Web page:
Published Assembly Sep 2002
James C. Nelson * '46
No. 15494 * 20 Aug 1925 - 22 Dec 2001
Died in Rohnert Park, CA * Cremated and ashes to be scattered
in the future.
JAMES CLARK NELSON was born and raised in Walla
Walla, WA. His sister, Joan, recalled their life there: "Our
father was a dentist and much respected. Walla Walla was an idyllic
small town in the 1930s. When he was old enough, our father took
Jim hunting and the dogs were his pals. When he graduated from
high school as the valedictorian of his class, he also won his
appointment to West Point. Our father was bursting with pride."
A boyhood friend, Bob Freeman also told of Jim's life in Walla
Walla: "Jim loved to fly fish at an early age and summer
days found him and his buddies fishing the nearby streams. The
highlight of the fishing season was a trip to the Wallows Mountains
in Oregon to fish the streams and high mountain lakes. It was
a happy and adventuresome life." After receiving his appointment
to West Point, Jim joined the Class of 1946 on the banks of the
Hudson on 1 July 1943.
Cadet life in A1 Company presented few problems for Jim. Roommate,
Jim Johnson, wrote: "On meeting Jim, one was immediately
struck by his abounding good humor. Even when situations did
not favor him, he met them all with a grin and his self-deprecating
humor. He was also adept at separating the important from the
trivial, which was vital as a cadet. Jim was highly intelligent
and articulate. Academics were no challenge for him and he was
very generous in giving his time to coaching less talented classmates.
Due to a physical disability, Jim was not commissioned at graduation.
He entered the Harvard Masters Degree Program in engineering
which he completed in one year."
After receiving his Masters in Civil Engineering from Harvard
in 1947, Jim enjoyed a long and illustrious career in the heavy
construction business. On 12 January 1953, he married Mary Hamilton
in Oakville, Ontario, Canada. By 1975 he had risen to President
of Spencer, White & Prentis Inc. After working for several
other companies, he later became President of Foundation Constructors
in 1986. His expertise took him to both the east and west coasts
and to Europe. He was involved in such projects as the World
Trade Center foundation and the foundation for the Transamerica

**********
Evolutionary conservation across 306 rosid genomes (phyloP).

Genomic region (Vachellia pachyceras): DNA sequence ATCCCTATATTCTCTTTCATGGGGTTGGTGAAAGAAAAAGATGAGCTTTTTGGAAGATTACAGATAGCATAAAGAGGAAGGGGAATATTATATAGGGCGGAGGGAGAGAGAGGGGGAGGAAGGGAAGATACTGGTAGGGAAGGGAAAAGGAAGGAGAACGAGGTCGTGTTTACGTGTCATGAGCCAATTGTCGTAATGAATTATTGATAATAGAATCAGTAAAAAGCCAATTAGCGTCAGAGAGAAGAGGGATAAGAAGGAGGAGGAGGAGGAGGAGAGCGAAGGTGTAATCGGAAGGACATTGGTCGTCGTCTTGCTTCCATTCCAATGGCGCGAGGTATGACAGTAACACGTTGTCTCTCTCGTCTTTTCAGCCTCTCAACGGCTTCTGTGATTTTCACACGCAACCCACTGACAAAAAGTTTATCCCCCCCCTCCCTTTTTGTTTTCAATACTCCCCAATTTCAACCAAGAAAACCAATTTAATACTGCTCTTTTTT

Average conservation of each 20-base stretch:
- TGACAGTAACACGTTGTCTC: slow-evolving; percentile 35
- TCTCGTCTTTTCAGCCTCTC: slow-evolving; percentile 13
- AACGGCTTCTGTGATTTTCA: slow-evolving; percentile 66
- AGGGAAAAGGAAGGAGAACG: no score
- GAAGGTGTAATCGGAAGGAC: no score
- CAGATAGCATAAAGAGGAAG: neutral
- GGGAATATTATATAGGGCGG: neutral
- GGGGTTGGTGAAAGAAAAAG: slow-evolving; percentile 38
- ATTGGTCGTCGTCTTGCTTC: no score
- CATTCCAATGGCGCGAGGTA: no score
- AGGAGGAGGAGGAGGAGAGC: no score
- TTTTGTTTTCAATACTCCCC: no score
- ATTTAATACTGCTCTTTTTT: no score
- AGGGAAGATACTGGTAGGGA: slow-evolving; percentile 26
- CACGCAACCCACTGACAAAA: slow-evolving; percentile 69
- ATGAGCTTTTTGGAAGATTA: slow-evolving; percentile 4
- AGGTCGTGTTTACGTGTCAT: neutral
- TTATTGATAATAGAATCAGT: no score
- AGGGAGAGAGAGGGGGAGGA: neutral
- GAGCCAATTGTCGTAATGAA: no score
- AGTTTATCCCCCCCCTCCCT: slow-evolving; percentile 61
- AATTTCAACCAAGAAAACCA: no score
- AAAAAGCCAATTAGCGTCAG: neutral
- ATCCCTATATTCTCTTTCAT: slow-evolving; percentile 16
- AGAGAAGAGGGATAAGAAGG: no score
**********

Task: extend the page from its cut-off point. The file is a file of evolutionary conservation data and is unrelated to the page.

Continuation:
Building in San Francisco. Jim and Mary moved to Rohnert Park,
CA in 1987. Shortly thereafter, Mary developed MS. Jim started
a consulting business then and engaged in expert witness work.
Later he became the full time caregiver for Mary and stopped
Jim died 22 December 2001. Survivors include his wife, Mary;
sons Alec, Patrick and James; daughters Mariclair, Barbara and
Kathryn; sister, Joan and seven grandchildren.
Jim Nelson was a true son of West Point. He lived his life with
the Motto: Duty, Honor, Country always guiding his life.
Bob Freeman, recalled: "Jim will be remembered by a host
of friends. He was a gentleman and true sportsman. May he rest
in peace and rise in glory."
Friend, Ned Barker, remembered: "He cared for people and
respected them for who they were, not what they were. My recollection
of him as a husband and father is one of a loving and caring
person. I don't remember him ever saying a harsh or unkind word.
I believe that he is now enjoying that peace of mind and soul
and body which only God can give and he will be waiting to greet
each of us someday with his typical warm, sometimes gruff and
loud 'Hello there!' - minus his cigar, of course."
Jim's daughter in law, Theresa, wrote: "Jim was a quiet
man; he loved his children. I will always love him and miss him
so very much. I will forever hear his voice asking me 'so how
Jim was a member of "The Moles", a professional group
of individuals currently or formerly engaged in the construction
of Tunnels, Subway, Sewer, Foundations, Marine, Sub Aqueous or
other heavy construction. On 21 January 2002, The Moles passed
a resolution on the death of James C. Nelson. It read in part:
By his death we have lost a beloved associate whose outstanding
character reflected high honor upon his position and whose memory
is a worthy inspiration for all time. The Moles will always be
proud that their membership included James C. Nelson.
It is fitting that we should record Mr. Nelson's personal qualities
as they were revealed to the member of The Moles in our contacts.
His was a sterling character. Its genuineness was reflected in
his gentlemanly demeanor at all times, his high minded sense
of duty to his associates, his unselfishness, his understanding
and his wholesome good fellowship."
Son, Jim, remembered his father: "As my mother said, 'He
was a great man.' I always admired him greatly and I respected
him dearly for taking care of our mother (who had MS for 10 years
when he died) for so long.
The Class of 1946 proudly adds the words that would mean so much
to him: "Well Done, Jim; Be Thou At Peace!"
'46 Memorial Article Project and his family